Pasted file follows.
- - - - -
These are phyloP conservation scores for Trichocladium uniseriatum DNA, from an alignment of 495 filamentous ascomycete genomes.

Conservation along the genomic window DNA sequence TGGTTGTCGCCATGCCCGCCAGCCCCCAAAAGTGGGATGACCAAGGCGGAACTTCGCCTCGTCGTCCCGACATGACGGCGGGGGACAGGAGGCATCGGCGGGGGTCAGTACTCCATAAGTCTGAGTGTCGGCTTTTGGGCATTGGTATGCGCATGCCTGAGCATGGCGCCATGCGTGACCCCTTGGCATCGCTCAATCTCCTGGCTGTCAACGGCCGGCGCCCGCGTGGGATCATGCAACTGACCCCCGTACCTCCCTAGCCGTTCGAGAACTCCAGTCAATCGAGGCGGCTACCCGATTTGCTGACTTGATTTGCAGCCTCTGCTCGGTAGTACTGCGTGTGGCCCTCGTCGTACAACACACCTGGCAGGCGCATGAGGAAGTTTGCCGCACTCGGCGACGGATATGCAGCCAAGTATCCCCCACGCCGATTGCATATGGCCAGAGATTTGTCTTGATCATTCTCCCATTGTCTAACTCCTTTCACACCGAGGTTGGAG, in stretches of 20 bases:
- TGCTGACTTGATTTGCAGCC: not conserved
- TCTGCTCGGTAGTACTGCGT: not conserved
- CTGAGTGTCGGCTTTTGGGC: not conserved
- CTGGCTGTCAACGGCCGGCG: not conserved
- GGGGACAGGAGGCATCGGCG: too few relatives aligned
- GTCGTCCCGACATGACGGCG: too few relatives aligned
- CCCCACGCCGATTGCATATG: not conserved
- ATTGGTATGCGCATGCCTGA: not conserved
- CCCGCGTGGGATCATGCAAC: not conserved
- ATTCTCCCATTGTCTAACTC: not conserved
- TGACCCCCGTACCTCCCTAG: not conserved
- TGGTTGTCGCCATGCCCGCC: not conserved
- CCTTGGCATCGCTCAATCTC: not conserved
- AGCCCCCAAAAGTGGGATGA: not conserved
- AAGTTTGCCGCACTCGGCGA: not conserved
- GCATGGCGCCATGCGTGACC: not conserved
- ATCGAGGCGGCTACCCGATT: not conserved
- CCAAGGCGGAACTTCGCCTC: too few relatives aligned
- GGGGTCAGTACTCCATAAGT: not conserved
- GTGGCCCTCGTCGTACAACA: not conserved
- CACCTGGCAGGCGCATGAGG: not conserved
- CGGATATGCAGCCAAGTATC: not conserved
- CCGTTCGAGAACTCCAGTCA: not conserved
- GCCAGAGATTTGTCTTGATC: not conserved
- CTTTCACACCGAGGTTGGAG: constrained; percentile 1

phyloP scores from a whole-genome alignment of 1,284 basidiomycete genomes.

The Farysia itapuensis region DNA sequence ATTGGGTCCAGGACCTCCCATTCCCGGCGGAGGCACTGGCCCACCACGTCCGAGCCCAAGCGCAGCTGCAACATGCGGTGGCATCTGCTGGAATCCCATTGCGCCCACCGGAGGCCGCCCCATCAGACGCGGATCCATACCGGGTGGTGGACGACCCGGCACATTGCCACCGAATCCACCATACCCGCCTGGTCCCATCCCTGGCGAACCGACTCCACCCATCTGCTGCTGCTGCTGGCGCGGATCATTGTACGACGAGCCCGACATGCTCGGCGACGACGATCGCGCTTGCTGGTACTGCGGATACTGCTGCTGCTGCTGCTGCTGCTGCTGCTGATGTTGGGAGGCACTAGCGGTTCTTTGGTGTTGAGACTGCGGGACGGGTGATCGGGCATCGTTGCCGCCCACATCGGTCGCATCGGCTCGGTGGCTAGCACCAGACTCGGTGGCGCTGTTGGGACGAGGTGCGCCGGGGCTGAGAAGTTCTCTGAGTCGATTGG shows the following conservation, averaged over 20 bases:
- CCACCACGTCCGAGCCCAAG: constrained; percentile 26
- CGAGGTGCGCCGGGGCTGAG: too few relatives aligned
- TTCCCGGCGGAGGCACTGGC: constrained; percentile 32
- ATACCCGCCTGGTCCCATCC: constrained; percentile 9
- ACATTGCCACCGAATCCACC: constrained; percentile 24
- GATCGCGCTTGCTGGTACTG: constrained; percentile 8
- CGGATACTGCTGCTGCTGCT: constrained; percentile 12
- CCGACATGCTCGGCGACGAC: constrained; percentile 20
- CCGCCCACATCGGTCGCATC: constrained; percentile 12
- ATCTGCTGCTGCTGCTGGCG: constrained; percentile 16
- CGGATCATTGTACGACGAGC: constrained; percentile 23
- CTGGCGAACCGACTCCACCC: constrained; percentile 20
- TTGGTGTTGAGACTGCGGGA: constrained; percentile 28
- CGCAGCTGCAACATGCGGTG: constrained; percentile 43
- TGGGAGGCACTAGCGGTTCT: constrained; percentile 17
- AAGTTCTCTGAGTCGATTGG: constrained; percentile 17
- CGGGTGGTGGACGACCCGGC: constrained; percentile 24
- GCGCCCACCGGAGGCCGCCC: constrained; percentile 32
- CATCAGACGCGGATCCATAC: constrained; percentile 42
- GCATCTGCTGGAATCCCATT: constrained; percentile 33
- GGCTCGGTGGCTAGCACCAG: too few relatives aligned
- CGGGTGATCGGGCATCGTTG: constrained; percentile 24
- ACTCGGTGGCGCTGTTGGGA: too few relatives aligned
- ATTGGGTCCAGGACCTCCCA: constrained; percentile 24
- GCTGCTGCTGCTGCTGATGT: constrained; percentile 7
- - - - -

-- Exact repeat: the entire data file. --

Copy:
These are phyloP conservation scores for Trichocladium uniseriatum DNA, from an alignment of 495 filamentous ascomycete genomes.

Conservation along the genomic window DNA sequence TGGTTGTCGCCATGCCCGCCAGCCCCCAAAAGTGGGATGACCAAGGCGGAACTTCGCCTCGTCGTCCCGACATGACGGCGGGGGACAGGAGGCATCGGCGGGGGTCAGTACTCCATAAGTCTGAGTGTCGGCTTTTGGGCATTGGTATGCGCATGCCTGAGCATGGCGCCATGCGTGACCCCTTGGCATCGCTCAATCTCCTGGCTGTCAACGGCCGGCGCCCGCGTGGGATCATGCAACTGACCCCCGTACCTCCCTAGCCGTTCGAGAACTCCAGTCAATCGAGGCGGCTACCCGATTTGCTGACTTGATTTGCAGCCTCTGCTCGGTAGTACTGCGTGTGGCCCTCGTCGTACAACACACCTGGCAGGCGCATGAGGAAGTTTGCCGCACTCGGCGACGGATATGCAGCCAAGTATCCCCCACGCCGATTGCATATGGCCAGAGATTTGTCTTGATCATTCTCCCATTGTCTAACTCCTTTCACACCGAGGTTGGAG, in stretches of 20 bases:
- TGCTGACTTGATTTGCAGCC: not conserved
- TCTGCTCGGTAGTACTGCGT: not conserved
- CTGAGTGTCGGCTTTTGGGC: not conserved
- CTGGCTGTCAACGGCCGGCG: not conserved
- GGGGACAGGAGGCATCGGCG: too few relatives aligned
- GTCGTCCCGACATGACGGCG: too few relatives aligned
- CCCCACGCCGATTGCATATG: not conserved
- ATTGGTATGCGCATGCCTGA: not conserved
- CCCGCGTGGGATCATGCAAC: not conserved
- ATTCTCCCATTGTCTAACTC: not conserved
- TGACCCCCGTACCTCCCTAG: not conserved
- TGGTTGTCGCCATGCCCGCC: not conserved
- CCTTGGCATCGCTCAATCTC: not conserved
- AGCCCCCAAAAGTGGGATGA: not conserved
- AAGTTTGCCGCACTCGGCGA: not conserved
- GCATGGCGCCATGCGTGACC: not conserved
- ATCGAGGCGGCTACCCGATT: not conserved
- CCAAGGCGGAACTTCGCCTC: too few relatives aligned
- GGGGTCAGTACTCCATAAGT: not conserved
- GTGGCCCTCGTCGTACAACA: not conserved
- CACCTGGCAGGCGCATGAGG: not conserved
- CGGATATGCAGCCAAGTATC: not conserved
- CCGTTCGAGAACTCCAGTCA: not conserved
- GCCAGAGATTTGTCTTGATC: not conserved
- CTTTCACACCGAGGTTGGAG: constrained; percentile 1

phyloP scores from a whole-genome alignment of 1,284 basidiomycete genomes.

The Farysia itapuensis region DNA sequence ATTGGGTCCAGGACCTCCCATTCCCGGCGGAGGCACTGGCCCACCACGTCCGAGCCCAAGCGCAGCTGCAACATGCGGTGGCATCTGCTGGAATCCCATTGCGCCCACCGGAGGCCGCCCCATCAGACGCGGATCCATACCGGGTGGTGGACGACCCGGCACATTGCCACCGAATCCACCATACCCGCCTGGTCCCATCCCTGGCGAACCGACTCCACCCATCTGCTGCTGCTGCTGGCGCGGATCATTGTACGACGAGCCCGACATGCTCGGCGACGACGATCGCGCTTGCTGGTACTGCGGATACTGCTGCTGCTGCTGCTGCTGCTGCTGCTGATGTTGGGAGGCACTAGCGGTTCTTTGGTGTTGAGACTGCGGGACGGGTGATCGGGCATCGTTGCCGCCCACATCGGTCGCATCGGCTCGGTGGCTAGCACCAGACTCGGTGGCGCTGTTGGGACGAGGTGCGCCGGGGCTGAGAAGTTCTCTGAGTCGATTGG shows the following conservation, averaged over 20 bases:
- CCACCACGTCCGAGCCCAAG: constrained; percentile 26
- CGAGGTGCGCCGGGGCTGAG: too few relatives aligned
- TTCCCGGCGGAGGCACTGGC: constrained; percentile 32
- ATACCCGCCTGGTCCCATCC: constrained; percentile 9
- ACATTGCCACCGAATCCACC: constrained; percentile 24
- GATCGCGCTTGCTGGTACTG: constrained; percentile 8
- CGGATACTGCTGCTGCTGCT: constrained; percentile 12
- CCGACATGCTCGGCGACGAC: constrained; percentile 20
- CCGCCCACATCGGTCGCATC: constrained; percentile 12
- ATCTGCTGCTGCTGCTGGCG: constrained; percentile 16
- CGGATCATTGTACGACGAGC: constrained; percentile 23
- CTGGCGAACCGACTCCACCC: constrained; percentile 20
- TTGGTGTTGAGACTGCGGGA: constrained; percentile 28
- CGCAGCTGCAACATGCGGTG: constrained; percentile 43
- TGGGAGGCACTAGCGGTTCT: constrained; percentile 17
- AAGTTCTCTGAGTCGATTGG: constrained; percentile 17
- CGGGTGGTGGACGACCCGGC: constrained; percentile 24
- GCGCCCACCGGAGGCCGCCC: constrained; percentile 32
- CATCAGACGCGGATCCATAC: constrained; percentile 42
- GCATCTGCTGGAATCCCATT: constrained; percentile 33
- GGCTCGGTGGCTAGCACCAG: too few relatives aligned
- CGGGTGATCGGGCATCGTTG: constrained; percentile 24
- ACTCGGTGGCGCTGTTGGGA: too few relatives aligned
- ATTGGGTCCAGGACCTCCCA: constrained; percentile 24
- GCTGCTGCTGCTGCTGATGT: constrained; percentile 7